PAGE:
I’m a tree watcher. I can’t help it. When change is in the air, I head to the mountains.

Those are the Jemez Mountains in northern New Mexico, and that’s a wildfire off in the distance. It’s been burning for several weeks now, it was started by lightning. There are no structures being threatened, so they’re just letting it burn. One fire does the work of a thousand men.

Wildfires enthrall me. So scary, so beautiful. They occur naturally in nature, and the forest depends on them for its health. If you think of a forest as a giant garden, all the shrubs and ground covers are weeds, stealing precious resources from the trees. A fire can come along and clean that right up for the trees.

Now that more and more people are building homes in the mountains, wildfires have to be controlled. No one wants to see a home go up in flames. There are lots and lots of people who work to protect homes from wildfires, but the responsibility lies with the homeowner. It’s up to them to reduce their risks, clearing out debris, spacing out trees, having a semi-circle driveway so fire trucks have a clear way out if the fire is out of control (believe me, if those firefighters can’t get safely to a house, they will pass it by and work to save the house where the homeowner did do the work – they will not jeopardize lives for a house).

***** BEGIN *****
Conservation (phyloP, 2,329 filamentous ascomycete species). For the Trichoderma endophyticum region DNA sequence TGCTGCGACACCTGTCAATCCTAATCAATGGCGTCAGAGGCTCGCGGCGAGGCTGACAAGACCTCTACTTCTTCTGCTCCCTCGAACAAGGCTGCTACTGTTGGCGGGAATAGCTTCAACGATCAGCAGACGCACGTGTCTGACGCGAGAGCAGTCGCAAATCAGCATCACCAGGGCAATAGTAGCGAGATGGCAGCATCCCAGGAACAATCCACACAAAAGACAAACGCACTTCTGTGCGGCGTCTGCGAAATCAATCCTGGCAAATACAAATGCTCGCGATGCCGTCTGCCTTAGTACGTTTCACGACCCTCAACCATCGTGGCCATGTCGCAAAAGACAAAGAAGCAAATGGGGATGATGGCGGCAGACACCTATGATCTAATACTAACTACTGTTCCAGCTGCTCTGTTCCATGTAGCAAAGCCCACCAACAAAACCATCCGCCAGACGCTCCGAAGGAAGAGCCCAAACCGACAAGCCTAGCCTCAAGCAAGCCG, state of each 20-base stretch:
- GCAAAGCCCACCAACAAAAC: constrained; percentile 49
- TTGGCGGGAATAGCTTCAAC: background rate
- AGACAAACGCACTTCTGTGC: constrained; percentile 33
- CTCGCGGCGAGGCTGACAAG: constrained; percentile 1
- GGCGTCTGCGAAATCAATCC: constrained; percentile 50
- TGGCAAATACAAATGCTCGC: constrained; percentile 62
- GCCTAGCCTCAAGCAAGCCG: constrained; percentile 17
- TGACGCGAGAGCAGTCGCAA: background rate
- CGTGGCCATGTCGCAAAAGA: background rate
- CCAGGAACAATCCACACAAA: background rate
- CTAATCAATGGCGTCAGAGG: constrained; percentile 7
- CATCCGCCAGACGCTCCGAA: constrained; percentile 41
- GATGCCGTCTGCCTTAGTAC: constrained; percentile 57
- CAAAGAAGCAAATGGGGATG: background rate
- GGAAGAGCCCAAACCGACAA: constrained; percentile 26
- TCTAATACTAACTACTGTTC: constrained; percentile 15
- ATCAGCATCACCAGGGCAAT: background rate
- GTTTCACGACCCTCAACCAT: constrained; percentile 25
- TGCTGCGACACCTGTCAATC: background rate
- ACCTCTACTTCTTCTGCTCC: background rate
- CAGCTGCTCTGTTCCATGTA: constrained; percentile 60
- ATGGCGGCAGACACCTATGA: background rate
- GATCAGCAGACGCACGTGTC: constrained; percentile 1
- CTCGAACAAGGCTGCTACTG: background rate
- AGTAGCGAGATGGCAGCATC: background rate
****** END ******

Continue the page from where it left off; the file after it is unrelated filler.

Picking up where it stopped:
Anyway. This is a houseplant blog usually. Hey, look! A bunch of pretty pictures!

Red mountains, red dirt, red grasshoppers. Can you see him?

Leaving behind the red rocks and the Cottonwood trees, the higher elevations of the Jemez Mountains have Ponderosa Pines and Aspen.

I can’t think of a better place to rejuvenate the soul.